Excellent grilled shrimp salad.

The original tin ceiling and wood floors provide vintage charm to a lovely eatery. 
Tuesday's sunny skies get us back outside to visit the swamps. We enjoy the uniqueness of this liquid environment.

Atchafalya National Wildlife Refuge

Cypress trees reflect in the still water.

Unusual to find ferns and palmettos together.

No others all day - perfect!

Checking out long hanging vines from the tall canopy.

Still alive with green leaves above.

Looks like it's ready to walk away!

A glimpse of Autumn.

Back home we enjoy a pastel sunset.
Longfellow-Evangeline State Historic Site is Louisiana's first state park and includes Maison Olivier, a reproduction Acadian farm, and beautiful old growth oaks. The 12 minute film explains the significance of Longfellow's poem Evangeline which made the world aware of the 1755 expulsion of Acadians from Nova Scotia, and the history of this property. As the film ends, the screen rises and reveals the beautiful grounds behind - it's a very powerful visual!

The restored Maison Olivier, an 1815 Cajun-Creole cottage.

Human-powered ceiling fan. A slave sat in the chair by the door and pulled the rope while the family ate their meals.

I learned from a ranger who took me to his office to show me the sample (an actual rock), that the bright yellow paint was supposed to be the color of the ocher river stones found nearby. That was the original color of the cottage. Instead they got this - and no one is happy about it!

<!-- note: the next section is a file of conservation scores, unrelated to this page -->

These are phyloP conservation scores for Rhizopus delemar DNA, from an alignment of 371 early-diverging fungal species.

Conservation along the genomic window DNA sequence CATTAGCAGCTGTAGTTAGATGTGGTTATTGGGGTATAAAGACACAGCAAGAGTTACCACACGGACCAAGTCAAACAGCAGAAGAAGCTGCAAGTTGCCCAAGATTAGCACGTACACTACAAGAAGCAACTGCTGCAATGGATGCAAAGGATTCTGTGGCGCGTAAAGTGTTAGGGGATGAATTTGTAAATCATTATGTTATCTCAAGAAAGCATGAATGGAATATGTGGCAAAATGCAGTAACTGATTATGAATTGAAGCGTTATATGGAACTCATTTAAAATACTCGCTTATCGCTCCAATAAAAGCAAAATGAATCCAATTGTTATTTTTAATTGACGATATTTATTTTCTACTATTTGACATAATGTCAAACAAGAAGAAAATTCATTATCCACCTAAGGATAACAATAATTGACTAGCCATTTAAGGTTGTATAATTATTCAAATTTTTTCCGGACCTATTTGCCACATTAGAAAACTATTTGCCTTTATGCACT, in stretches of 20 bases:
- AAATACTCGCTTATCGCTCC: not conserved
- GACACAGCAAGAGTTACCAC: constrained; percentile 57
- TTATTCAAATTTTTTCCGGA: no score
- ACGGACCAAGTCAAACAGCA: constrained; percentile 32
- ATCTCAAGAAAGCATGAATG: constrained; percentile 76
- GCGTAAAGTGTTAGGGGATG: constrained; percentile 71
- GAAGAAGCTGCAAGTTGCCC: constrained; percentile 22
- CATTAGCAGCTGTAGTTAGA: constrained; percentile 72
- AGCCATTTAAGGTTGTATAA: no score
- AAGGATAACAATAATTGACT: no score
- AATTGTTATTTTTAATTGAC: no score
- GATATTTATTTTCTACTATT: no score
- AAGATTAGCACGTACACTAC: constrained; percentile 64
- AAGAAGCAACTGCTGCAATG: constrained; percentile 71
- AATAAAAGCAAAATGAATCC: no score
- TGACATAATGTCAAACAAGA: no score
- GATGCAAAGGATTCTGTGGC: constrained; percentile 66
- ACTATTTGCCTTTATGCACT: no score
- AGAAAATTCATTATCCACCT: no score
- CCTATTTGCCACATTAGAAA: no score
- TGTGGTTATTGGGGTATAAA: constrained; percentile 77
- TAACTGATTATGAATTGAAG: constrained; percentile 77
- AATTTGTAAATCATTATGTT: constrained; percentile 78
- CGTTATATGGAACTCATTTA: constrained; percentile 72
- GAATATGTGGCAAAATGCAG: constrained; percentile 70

The game room.

I love these tiles, but don't know the game they're used in.

Acadians must have been shorter :-)

Having the place to ourselves gives Tessa room to play. Happy dog.

Made of mud and grass in a wood frame, these chimneys were designed as separate structures. In the case of a chimney fire, a rope was thrown over the top and the whole thing pulled away from the house. Brilliant engineering :-) 
A perfect place to spend the day outside.
We have reservations for a Thanksgiving buffet which unfortunately is mediocre. Back home we enjoy football and wish we had leftover turkey sandwiches!

The rain is back on Friday but we don't want to spend our last day in Louisiana inside. Abbeville is a cute little town at the end of a nice drive. Founded by a French priest in July, 1843, the name literally means "priest's town". Acadians settled here and the area was sustained with farming and cattle. Steens Syrup Mill opened in 1910, and became a major employer that increased the population. The mill is still in operation today.

The original drug store.

Saint Mary Magdalene Catholic Church

Main Street getting ready for the holidays.

A clean and colorful downtown.

Santa and her reindeer agree to a quick pic - so cute!

Remembering hometown heroes.

Now the town's symbol.

A few original homes remain.

I love sugar cane fields. 12-16 months from planting to harvest!

It waves so pretty in the wind.
We only have one really important thing to do before we leave Louisiana. Important. Must do.

Boiled crawfish!! A lot of messy work, both tasty and fun. Definitely best with some cold brews.
Louisiana is a beautiful place with friendly people and really, really good food. It also has the absolutely worst roads in the country. Even their road construction is the most unorganized and dirty of anywhere we've been. AND - none of their Jeep drivers do the required "wave". That's just not right!

We'll definitely be back, but for now we continue west into Texas for a few weeks.